Guard. Some sterner Australians, who had been through the war in South Africa, remembered how the Boers used to deal with Kaffir boys who had become dangerous or superfluous. Necessity demanded a similar course. The unfortunate blacks, whose horses had been watched closely during the discussion, were suddenly surrounded and shot down. And like punishment was meted out to every absconder who returned later.

After this act of red-handed justice, a roll-call was held, which revealed that the losses in battle had reduced the White Guard to 753 men. Though the percentage was enormous, it compared very favourably with the death-rate during the first campaign and the old hands were accordingly elated. Before the count-out had been finished, there came from the north, very faintly, yet very unmistakably, the sound of a steamer's siren. The effect was electric. The sea had wafted greetings to them on the breeze. It was near, the goal was at hand. All minds turned to the great task immediately before them. Every one agreed that the signal must have proceeded from a vessel in the inlet, probably a Japanese steamer, and that they were at most a dozen miles inland. If the Australians wished so, the decision must fall that night. And many powerful reasons urged them to strike the supreme blow at once. Behind them, large, unbeaten forces of the enemy were massed. But these had been outdistanced and were therefore useless for the defence of the capital. The slightest hesitation would give them a chance to come up, and then the outlook for the White Guard, caught between two fires, would be black indeed. It was true that failure of the attack would probably mean extinction, for in that case the White Guard, defeated and demoralized, would be driven right back


  ― 219 ―
upon the army in its rear. That terrible alternative, however, could not be evaded by Fabian tactics. The only way to escape from it was by a rapid diversion either to the east or west, in both of which directions the enemy did not seem to be in great strength yet. Instant advance or instant diversion—that was the real question before the volunteers. And there were not wanting voices who recommended the latter. A calm survey of the position could, indeed, only lead to one conclusion: that the odds against the success of a direct assault upon the Japanese headquarters were too tremendous to be faced. But the overwhelming majority regarded the suggestion to turn aside within sight of the goal as nothing less than disloyalty against the fallen comrades whose self-sacrifice had enabled the survivors to penetrate thus far. The worst that could befall them was to die as those heroes had died. To the everlasting glory of Australia, its White Guard scorned the counsels of cowardice at this frightful crisis and decided that the only alternative before it was Victory or Death.

The volunteers made every preparation during this halt. Two companies were appointed storming parties and two more for each of these were told off as special support, while the remaining two largest companies, under Grimpan and Thomas Burt, were to form the reserve under the direct command of McPartoch. Every stormer received two bags filled with dry twigs and grass, two tins of kerosene about half full, and a dozen torches. The surplus horses and stores were divided equally among the six companies, barring the storm parties. It was past midday when the march was resumed.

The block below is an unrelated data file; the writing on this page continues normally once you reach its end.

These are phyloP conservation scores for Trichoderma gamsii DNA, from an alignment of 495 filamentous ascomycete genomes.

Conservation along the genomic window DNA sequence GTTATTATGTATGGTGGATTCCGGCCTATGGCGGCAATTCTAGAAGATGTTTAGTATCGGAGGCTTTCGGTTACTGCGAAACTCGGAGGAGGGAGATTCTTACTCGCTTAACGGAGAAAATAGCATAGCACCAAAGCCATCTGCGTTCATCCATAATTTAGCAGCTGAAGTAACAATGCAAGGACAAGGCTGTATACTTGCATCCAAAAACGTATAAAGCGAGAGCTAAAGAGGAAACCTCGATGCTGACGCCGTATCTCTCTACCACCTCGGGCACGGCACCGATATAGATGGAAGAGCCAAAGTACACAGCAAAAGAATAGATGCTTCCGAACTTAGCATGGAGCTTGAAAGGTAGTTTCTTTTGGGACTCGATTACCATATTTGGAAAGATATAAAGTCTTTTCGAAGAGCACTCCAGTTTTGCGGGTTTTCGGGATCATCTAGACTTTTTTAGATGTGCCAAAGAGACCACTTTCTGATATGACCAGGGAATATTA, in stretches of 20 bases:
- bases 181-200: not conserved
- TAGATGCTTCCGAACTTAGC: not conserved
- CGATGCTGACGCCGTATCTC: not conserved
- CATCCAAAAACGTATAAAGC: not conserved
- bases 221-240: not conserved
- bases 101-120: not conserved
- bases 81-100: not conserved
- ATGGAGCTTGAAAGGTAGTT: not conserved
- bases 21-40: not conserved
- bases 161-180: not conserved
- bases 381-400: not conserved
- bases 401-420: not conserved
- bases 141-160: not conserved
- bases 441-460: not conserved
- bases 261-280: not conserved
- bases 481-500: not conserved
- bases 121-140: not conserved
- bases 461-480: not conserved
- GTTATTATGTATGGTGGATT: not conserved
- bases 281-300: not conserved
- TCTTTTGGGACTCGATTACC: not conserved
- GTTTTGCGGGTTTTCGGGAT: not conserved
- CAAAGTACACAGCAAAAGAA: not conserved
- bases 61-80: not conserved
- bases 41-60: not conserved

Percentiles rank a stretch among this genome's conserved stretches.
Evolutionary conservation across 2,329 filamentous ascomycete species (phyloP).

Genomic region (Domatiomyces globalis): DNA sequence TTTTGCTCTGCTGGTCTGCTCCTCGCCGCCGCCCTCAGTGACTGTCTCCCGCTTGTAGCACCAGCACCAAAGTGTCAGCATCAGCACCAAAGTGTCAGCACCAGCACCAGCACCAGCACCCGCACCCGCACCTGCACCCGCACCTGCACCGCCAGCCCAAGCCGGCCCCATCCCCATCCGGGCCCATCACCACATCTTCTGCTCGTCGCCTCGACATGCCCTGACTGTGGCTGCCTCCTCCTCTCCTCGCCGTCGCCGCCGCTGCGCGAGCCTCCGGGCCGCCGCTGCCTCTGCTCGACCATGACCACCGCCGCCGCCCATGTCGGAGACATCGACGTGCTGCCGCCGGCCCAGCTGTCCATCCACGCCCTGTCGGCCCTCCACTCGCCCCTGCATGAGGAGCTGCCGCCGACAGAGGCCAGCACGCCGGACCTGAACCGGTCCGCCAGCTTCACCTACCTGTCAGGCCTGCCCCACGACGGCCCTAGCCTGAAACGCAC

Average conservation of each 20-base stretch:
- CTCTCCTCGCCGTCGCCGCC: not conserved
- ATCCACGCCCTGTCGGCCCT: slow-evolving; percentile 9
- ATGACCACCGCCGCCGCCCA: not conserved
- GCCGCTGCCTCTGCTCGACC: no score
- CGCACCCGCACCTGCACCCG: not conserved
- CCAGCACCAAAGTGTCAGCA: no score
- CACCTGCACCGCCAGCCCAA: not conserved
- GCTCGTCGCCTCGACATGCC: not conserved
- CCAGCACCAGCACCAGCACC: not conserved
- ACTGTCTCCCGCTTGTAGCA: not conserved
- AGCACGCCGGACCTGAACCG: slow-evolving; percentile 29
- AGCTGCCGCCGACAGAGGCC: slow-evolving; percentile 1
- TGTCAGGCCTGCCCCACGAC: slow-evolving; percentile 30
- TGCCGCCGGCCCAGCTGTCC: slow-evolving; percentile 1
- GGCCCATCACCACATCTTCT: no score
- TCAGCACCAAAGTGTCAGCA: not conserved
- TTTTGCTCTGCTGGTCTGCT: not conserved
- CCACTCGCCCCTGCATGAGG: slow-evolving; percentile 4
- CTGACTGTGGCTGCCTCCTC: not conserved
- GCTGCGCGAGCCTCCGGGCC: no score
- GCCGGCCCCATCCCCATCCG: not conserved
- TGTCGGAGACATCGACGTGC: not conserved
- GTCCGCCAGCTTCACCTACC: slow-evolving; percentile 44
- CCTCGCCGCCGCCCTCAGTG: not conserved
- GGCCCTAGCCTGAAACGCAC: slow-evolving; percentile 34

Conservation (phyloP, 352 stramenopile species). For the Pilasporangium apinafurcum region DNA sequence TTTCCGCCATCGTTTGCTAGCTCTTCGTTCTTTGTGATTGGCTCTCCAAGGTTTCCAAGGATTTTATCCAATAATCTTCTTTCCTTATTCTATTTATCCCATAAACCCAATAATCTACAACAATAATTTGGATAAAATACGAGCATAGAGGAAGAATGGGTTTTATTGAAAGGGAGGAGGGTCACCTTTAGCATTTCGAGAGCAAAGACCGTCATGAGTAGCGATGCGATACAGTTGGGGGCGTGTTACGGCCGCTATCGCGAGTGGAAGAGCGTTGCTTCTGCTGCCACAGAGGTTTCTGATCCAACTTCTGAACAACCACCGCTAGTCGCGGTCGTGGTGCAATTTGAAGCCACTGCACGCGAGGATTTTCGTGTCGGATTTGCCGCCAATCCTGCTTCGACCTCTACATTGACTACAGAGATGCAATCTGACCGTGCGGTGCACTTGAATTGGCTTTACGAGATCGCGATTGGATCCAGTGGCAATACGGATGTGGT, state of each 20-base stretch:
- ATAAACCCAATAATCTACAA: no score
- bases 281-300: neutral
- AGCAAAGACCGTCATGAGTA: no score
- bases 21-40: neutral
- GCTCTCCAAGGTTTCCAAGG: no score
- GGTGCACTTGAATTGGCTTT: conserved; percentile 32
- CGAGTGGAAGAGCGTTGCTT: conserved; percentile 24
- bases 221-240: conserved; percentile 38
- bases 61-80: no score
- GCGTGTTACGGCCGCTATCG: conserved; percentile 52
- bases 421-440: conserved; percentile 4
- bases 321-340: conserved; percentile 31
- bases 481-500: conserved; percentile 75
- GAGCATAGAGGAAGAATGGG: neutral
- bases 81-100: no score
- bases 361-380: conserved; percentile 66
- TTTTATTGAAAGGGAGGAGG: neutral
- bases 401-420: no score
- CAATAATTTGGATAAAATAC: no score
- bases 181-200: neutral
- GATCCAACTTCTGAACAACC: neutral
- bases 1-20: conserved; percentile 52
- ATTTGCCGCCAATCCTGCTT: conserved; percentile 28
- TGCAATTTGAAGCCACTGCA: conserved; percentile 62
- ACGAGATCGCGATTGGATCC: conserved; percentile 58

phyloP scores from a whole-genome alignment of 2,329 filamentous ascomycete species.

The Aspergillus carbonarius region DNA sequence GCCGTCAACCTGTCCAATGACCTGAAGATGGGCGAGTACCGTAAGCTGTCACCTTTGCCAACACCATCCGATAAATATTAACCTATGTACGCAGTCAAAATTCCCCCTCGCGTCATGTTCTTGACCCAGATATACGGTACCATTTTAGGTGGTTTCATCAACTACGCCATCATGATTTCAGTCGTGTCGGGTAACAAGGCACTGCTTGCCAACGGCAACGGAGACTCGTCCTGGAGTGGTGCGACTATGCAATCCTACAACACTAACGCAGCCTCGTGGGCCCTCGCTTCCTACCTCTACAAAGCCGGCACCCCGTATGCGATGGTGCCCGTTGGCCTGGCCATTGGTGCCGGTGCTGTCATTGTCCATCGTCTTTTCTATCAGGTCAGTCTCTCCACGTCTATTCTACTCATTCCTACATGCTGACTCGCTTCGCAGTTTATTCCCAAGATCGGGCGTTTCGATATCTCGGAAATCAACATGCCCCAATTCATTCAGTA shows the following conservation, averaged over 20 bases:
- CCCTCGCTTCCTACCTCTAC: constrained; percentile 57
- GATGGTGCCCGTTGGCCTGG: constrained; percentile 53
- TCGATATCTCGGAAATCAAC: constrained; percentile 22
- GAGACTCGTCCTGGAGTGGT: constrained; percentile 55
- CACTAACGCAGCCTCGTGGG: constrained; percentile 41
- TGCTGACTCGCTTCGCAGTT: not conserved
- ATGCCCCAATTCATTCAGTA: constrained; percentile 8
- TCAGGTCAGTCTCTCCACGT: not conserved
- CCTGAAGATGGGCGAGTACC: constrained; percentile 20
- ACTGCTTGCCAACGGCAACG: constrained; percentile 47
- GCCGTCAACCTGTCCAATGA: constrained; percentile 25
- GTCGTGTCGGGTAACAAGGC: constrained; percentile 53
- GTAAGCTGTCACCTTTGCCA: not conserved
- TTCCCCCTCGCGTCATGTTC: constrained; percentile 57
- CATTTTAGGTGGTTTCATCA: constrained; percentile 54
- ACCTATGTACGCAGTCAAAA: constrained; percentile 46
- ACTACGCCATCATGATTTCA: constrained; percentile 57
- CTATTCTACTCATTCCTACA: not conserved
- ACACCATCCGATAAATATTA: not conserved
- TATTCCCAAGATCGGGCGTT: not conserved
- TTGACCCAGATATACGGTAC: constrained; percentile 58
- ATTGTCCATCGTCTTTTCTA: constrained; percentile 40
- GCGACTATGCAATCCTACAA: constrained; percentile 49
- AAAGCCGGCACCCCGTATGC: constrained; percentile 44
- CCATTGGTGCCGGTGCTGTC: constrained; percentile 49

Of the great assault no detailed description can be rendered with any claim to accuracy. None of the survivors have been able to give more than a medley


  ― 220 ―
of personal recollections confined within narrow limits, owing to the fact that the main action was fought in the night and extended over a wide stretch of country. The White Guard followed a rough road leading straight north. Its advance was slow, with a very broad front, for scouts were pushed out for miles east and west on either wing. About 3 p.m. Japanese infantry contested further progress, but the Australians burst through its lines in a splendid dash. At sunset they reached the border of the jungle, within two miles of the capital, the buildings of which, dominated by the fort, could be discerned plainly across the cultivation paddocks. They remained under cover until it had grown quite dark. Then the scouts pushed forward: they were met by outposts of the enemy and the battle waxed fierce at once. The Japanese had drawn several lines of barbed wire across the paddocks, about a foot from the ground. These had to be cut, in spite of swarming multitudes of the brown men, before a general attack was possible. A company dismounted and went to the assistance of the scouts. Fighting with the courage of despair, they gained their end under terrible hardships and losses. By 9 p.m. the remnants were right in front of the rampart of the south-eastern quarter; a passage had been cleared for the storming parties. Just as the moon rose these advanced at a terrific pace. But a determined sally from the south-eastern quarter drove them back. For an hour the wildest struggle raged round that locality. For the Australians wanted to set fire to the settlement at the eastern end, whence the breeze would spread the flames. Again and again they tried, and always without success. The defenders of the western quarters left their fortifications in large numbers and pressed upon the flank of the White Guard. At last three companies had to turn against them to


  ― 221 ―